Originally published in 1990 in French, and superbly translated into English for publication in Britain by the late Tom Milne in 1993, Bernard Eisenschitz’s Nicholas Ray: An American Journey finally makes its US appearance in an excellent edition from the University of Minnesota Press, available in paperback or hardcover — the paperback especially is an outstanding value for less than $17 on Amazon.
Eisenschitz’s book is one of the finest biographies I have ever read of a film director, or of anyone else, for that matter; meticulous in detail, elegant in its prose, perceptive in its readings of Ray’s films, and brilliantly researched, rich with the detail without becoming overstuffed with trivia. Nicholas Ray (or Nick Ray, as he preferred to be called) was an artist in a business that then as now was primarily interested in the bottom line; his films as director include the legendary Rebel Without A Cause, Johnny Guitar, In A Lonely Place, Bigger Than Life, On Dangerous Ground and numerous other films for a variety of Hollywood studios, until the system finally crushed him with endless rewrites, front office interference and a lack of compassion for someone who clearly was making films as a personal statement, rather than simply to make films for cash.
Nicholas Ray: An American Journey spans Ray’s entire career, from his boyhood in Wisconsin to his final work as a teacher at Harpur College in Binghamton, New York, where the students lucky enough to work with him completed an experimental feature film which was written, directed, and edited as a communal effort by the entire class. Never a robust man, Ray also abused his body with drugs and alcohol, and took his work very personally; not a company man by any means, Ray used the studios to make films that identified with the lonely, the lost, the marginalized in society, to rip away the façade that covers up the bleakness of mainstream society. No wonder that James Dean, Dennis Hopper and other Hollywood “outlaws” were so eager to work with him; Ray changed the rules of American cinema.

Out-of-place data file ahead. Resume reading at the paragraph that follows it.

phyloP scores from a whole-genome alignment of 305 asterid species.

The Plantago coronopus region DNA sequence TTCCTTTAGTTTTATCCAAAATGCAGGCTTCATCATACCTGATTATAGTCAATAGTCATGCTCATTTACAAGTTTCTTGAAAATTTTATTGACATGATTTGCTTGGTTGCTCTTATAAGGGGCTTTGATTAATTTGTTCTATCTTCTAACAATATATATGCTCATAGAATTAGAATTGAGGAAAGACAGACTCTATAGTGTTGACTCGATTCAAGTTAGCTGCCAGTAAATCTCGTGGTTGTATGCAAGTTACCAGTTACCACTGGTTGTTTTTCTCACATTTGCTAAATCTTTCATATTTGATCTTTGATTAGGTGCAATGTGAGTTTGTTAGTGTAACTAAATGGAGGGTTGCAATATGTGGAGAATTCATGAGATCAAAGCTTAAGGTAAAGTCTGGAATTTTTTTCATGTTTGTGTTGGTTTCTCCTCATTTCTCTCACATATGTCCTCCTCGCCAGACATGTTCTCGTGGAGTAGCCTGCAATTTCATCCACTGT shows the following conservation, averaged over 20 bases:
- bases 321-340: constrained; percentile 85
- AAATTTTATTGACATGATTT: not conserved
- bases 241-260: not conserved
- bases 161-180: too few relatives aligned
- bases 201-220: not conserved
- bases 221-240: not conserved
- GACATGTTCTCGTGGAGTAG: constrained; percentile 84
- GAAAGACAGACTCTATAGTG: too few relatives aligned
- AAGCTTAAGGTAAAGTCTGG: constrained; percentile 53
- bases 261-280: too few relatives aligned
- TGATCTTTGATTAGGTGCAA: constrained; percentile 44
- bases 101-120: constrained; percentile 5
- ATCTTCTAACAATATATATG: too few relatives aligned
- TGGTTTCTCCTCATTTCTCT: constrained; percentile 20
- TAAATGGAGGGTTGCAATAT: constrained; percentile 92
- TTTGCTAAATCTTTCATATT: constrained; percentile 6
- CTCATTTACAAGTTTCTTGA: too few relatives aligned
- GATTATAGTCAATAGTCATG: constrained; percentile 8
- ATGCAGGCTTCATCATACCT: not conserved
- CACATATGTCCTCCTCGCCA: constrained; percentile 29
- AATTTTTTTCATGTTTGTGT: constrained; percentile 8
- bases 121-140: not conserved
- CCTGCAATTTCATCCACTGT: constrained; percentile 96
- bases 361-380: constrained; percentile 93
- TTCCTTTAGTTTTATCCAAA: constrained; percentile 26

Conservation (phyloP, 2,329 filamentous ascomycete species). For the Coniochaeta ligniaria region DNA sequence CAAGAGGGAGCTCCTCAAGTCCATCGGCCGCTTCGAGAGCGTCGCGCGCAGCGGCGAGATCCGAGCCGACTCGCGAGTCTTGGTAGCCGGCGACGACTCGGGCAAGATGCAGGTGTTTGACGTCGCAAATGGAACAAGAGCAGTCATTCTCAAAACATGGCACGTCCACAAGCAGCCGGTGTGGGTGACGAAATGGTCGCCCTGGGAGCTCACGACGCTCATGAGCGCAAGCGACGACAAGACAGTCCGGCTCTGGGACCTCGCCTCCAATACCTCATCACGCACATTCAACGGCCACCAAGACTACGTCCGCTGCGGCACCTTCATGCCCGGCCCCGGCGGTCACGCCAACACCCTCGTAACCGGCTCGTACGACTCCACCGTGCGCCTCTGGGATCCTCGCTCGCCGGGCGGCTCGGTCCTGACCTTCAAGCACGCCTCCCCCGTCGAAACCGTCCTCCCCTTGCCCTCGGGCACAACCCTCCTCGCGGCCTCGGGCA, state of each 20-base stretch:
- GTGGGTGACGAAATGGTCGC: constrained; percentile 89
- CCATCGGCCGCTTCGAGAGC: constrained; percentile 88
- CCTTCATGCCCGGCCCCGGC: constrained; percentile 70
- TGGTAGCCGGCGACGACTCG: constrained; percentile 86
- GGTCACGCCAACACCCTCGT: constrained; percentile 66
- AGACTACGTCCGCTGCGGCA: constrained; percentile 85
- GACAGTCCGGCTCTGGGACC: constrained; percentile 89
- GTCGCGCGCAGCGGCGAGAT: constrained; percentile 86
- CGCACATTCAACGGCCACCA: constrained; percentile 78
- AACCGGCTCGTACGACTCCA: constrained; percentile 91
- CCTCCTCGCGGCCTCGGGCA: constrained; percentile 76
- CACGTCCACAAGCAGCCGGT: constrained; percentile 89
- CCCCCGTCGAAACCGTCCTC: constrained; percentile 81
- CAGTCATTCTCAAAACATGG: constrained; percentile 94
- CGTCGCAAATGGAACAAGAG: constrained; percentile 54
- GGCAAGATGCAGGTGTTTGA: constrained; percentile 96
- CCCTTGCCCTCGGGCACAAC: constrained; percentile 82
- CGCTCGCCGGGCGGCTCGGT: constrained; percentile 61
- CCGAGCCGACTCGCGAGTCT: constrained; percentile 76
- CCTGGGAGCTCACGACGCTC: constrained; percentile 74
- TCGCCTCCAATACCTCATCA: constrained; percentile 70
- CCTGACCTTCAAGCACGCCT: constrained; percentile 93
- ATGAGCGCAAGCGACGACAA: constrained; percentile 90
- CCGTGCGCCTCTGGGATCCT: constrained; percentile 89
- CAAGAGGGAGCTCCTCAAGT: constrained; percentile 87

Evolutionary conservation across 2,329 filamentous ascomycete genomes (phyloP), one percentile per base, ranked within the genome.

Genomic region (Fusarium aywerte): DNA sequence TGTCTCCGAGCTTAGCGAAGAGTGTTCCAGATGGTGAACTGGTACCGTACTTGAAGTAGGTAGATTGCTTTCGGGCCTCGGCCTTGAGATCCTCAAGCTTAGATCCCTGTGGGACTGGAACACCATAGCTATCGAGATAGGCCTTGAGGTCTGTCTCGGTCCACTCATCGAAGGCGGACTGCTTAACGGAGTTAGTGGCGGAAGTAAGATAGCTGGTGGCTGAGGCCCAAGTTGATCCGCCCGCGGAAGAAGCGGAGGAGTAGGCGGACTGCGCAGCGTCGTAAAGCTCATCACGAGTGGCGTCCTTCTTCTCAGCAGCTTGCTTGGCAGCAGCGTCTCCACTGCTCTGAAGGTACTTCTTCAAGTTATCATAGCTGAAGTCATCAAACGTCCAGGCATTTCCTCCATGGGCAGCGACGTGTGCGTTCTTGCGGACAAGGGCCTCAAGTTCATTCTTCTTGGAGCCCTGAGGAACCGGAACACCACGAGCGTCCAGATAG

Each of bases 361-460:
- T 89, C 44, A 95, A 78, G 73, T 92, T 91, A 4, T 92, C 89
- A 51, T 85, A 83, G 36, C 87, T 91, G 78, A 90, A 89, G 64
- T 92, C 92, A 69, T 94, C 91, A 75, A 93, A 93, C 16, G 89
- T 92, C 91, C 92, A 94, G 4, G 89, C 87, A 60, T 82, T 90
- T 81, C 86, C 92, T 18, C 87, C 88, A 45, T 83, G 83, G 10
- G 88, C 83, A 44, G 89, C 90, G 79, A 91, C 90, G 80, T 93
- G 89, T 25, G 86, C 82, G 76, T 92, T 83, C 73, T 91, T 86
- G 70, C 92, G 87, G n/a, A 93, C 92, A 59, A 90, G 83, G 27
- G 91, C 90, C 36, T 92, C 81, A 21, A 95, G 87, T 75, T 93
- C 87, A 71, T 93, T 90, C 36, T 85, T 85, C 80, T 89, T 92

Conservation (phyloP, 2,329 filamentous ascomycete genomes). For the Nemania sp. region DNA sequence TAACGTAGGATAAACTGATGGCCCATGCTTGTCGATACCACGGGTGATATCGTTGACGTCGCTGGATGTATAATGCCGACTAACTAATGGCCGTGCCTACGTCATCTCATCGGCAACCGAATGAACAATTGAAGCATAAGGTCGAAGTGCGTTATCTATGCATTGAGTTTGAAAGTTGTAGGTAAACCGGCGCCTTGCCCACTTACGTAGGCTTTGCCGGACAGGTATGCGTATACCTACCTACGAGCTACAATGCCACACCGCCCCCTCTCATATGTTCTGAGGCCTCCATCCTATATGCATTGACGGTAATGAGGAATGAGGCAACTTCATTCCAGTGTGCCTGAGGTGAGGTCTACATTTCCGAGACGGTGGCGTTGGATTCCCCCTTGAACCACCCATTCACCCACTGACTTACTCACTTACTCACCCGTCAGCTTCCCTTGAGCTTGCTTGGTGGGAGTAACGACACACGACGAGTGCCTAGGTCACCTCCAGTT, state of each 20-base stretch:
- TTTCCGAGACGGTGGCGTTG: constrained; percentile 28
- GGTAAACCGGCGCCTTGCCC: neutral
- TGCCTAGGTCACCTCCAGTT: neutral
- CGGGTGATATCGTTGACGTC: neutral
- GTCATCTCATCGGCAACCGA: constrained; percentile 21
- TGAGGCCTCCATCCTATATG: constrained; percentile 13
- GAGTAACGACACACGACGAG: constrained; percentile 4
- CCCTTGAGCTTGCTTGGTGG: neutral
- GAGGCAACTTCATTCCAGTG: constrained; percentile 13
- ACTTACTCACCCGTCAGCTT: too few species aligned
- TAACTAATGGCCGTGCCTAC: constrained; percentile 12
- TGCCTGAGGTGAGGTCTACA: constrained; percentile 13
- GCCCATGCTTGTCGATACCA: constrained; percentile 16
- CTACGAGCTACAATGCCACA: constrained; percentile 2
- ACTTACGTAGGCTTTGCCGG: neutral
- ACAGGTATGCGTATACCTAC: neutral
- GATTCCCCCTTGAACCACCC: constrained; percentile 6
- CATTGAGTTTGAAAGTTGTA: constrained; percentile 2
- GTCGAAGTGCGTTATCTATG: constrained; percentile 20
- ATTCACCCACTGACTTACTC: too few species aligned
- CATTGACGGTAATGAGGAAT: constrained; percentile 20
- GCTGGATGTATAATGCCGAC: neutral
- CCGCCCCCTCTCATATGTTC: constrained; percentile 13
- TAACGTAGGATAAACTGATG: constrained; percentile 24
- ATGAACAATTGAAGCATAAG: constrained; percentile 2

Everything Ray directed took a toll on him, and yet he pressed on, creating work of brilliance and depth right up the end of his life. Eisenschitz’s biography is a superlative achievement; whether you’re interested in film or not, this is a book you should read. It’s a testament to an artist working within a system that often didn’t understand what he was up to, and was often hostile and unsympathetic to his work. Yet Ray ultimately triumphed over all who opposed him, although in the end, as F. Scott Fitzgerald might have put it, “the price was high.” This is a compelling, mesmerizing biography, clocking in at nearly 600 pages, and yet a book that is absolutely impossible to put down once you dive into it. In fact, you’ll probably finish it in one sitting.
Open it anywhere; you’ll be hooked. Ray was a one-of-a-kind visionary, and Nicholas Ray: An American Journey is the best book about him in English, available at last in the US – don’t miss it.